By Lee Zimmerman
By Falyn Freyman
By C. Townsend Rizzo
By Jacob Katel
By Alex Rendon
By C. Townsend Rizzo
By Lee Zimmerman
By Liz Tracy
Yeah! The tail-dragger from Greenville, Mississippi!" bellows 80-year-old James "T-Model" Ford in the opening seconds of Bad Man, his fourth album on the blues song-catcher label Fat Possum. Just in case you stumbled onto Bad Man without prior knowledge of his greatness, T-Model continues: "Can't read or write/Never been to school in my life/I'm the boss of the blues!"
Some folks are born to play the blues, and some simply are the blues. T-Model Ford is both; his childhood ensured that. Being sent to work in the fields at age six and losing a testicle at eleven when his father beat him wasn't enough. At age 17, Ford was cuckolded by his first wife with help from the same man who'd knocked off half his wedding tackle. "I found him on the porch and cussed him for an hour," T-Model recalls. "I swore I'd kill him if he ever touched anyone I loved again. He didn't even get up once. He was bad, but he knew I had some of his blood in me."
By age 21, T-Model was a convicted killer serving on a chain gang. "I got stabbed in the back. The knife missed my spine by an inch," he remembers. "I opened my switchblade with my teeth, turned around, and stabbed him in the neck. I got sentenced to ten years, but after [serving] two, Momma sold my house and got me a lawyer." After prison, he became a logger -- until a tree fell on him, permanently displacing his hip.
Rather than turn his sour lemons into lemonade, T-Model let them ferment into moonshine. On his 58th birthday, he came home from driving his logging truck to find an electric guitar and an amplifier in the living room he shared with his wife at the time. "I said, 'What you spending my money on junk like that for? I don't know nothing about no damn guitar.'" And she said, 'Well, you can learn.'"
Before he could start lessons, T-Model's wife and kids were gone. But his guitar remained. "I was sitting there thinking, you know. I didn't have my mind on no guitar, 'cause I wasn't fooling with no guitar. I had this gallon of corn whiskey sitting behind the bed, and I'd never drank none of it. I wasn't no whiskey drinker then. I sit there for a few and walked up to the amplifier and plugged it in -- but didn't nothing come on. I turned on another button and nothing." (His inability to read, one imagines, didn't help matters.) "Turned on another one and a little red light came on. I plugged in the guitar and starting turning them buttons but could get no sound. Turned another button, and I started getting, 'dum-dut, dum-dum....' It wasn't tuned, and I didn't know how, so I tuned it my way. Started feeling them strings. Then I started playing one of them chords that I'd heard in a Muddy Waters song. And I liked it and started playing it all the time. One of my buddies that I work with came by that night while I was playing. He said, 'You can't play that damn thing.' I said, 'You wait.' And I been kickin' ass ever since. So I learned myself how to play guitar. But I never got back with my ol' lady after she left that night."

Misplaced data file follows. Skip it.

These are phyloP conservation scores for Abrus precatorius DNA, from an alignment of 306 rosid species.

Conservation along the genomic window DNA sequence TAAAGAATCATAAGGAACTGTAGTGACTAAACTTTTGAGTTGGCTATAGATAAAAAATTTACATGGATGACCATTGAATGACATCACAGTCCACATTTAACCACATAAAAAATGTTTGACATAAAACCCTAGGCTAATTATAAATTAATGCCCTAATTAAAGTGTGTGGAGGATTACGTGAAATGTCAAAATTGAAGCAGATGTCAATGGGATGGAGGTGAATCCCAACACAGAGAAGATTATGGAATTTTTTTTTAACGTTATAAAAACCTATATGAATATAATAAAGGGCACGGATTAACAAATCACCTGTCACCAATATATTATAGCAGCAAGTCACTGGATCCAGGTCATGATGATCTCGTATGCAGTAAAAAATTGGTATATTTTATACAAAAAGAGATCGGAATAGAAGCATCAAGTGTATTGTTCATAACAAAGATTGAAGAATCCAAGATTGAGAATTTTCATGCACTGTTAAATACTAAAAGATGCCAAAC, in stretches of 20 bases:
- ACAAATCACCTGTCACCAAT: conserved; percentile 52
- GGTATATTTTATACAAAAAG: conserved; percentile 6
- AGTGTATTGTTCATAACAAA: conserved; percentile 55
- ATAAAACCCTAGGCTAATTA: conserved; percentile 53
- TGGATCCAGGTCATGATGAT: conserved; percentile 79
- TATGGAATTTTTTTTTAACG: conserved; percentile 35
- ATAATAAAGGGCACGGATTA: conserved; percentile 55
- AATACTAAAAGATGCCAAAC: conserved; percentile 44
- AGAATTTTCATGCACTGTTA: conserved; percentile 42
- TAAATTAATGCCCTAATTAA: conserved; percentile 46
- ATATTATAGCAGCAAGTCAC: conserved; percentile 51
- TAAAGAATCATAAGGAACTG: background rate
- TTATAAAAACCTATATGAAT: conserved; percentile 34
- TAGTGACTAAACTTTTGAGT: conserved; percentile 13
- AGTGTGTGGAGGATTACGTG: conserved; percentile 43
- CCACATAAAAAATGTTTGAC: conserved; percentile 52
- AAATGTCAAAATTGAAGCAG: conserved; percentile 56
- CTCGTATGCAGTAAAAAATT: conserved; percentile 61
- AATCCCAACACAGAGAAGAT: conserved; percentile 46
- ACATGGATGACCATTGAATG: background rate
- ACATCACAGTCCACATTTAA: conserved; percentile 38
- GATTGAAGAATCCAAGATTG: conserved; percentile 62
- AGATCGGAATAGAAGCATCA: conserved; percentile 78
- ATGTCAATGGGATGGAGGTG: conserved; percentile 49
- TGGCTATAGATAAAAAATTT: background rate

T-Model's self-taught guitar chops break every rule one might try to apply. Though his music is classified as blues, the only 12 bars to be found are the ones where he orders drinks. T-Model plays a primal stomp boogie that makes 99 percent of punk rock seem sissified. "Feel so bad/Feel like breaking someone's arm!" was the first thing Fat Possum owner Matt Johnson heard when he caught T-Model and his drummer, Spam, at a tiny Greenville juke joint in 1995. Two years later, Fat Possum released his debut, Pee-Wee Get My Gun. Spam's two-piece drum kit is the only instrumentation behind T-Model's guitar blast and ass-whuppin' fables on Pee-Wee Get My Gun, which set a new standard for minimalism. The music press declared, "So primitive, it sounds modern."
The next three years included two more albums and worldwide touring for T-Model, who joined Fat Possum label-mates like R.L. Burnside and established greats like B.B. King on the road. "B.B. wanted me to come up onstage with him in Australia and I didn't know what he was playing!" T-Model recounts. "He said, 'You got your clamp, right? Put it on.' B.B. shouldn't have done that, because I whupped him. Everyone there loved my playin' better than his." A month spent in Switzerland on the festival circuit almost netted T-Model his sixth wife. "She was pretty! And only 36! But I left for a little while, and she had a new boyfriend. She said she was sorry, but I ain't got time for that. I'm an old man."
With 26 kids by five wives ("They all Mama's babies but Daddy's maybes," T-Model chuckles) and more grandchildren than he can count, T-Model exudes a power that can be felt even in his relatively short recording career. Inspired by a tape of T-Model's playing, Chicago blues patriarch Buddy Guy traveled to Mississippi and recorded Sweet Tea, a nine-song album issued in 2001 that features seven covers of Fat Possum artists, including three T-Model tunes. Sweet Tea reinvigorated Guy's career (to date, it has sold nearly 120,000 copies), easily placing it among his biggest sellers. As a reward for helping Guy relocate his groove, T-Model and Spam are currently his opening act, debuting Bad Man's gutbucket blues.
"Buddy's good," T-Model admits, "but he's got five people behind him, and I only need one."
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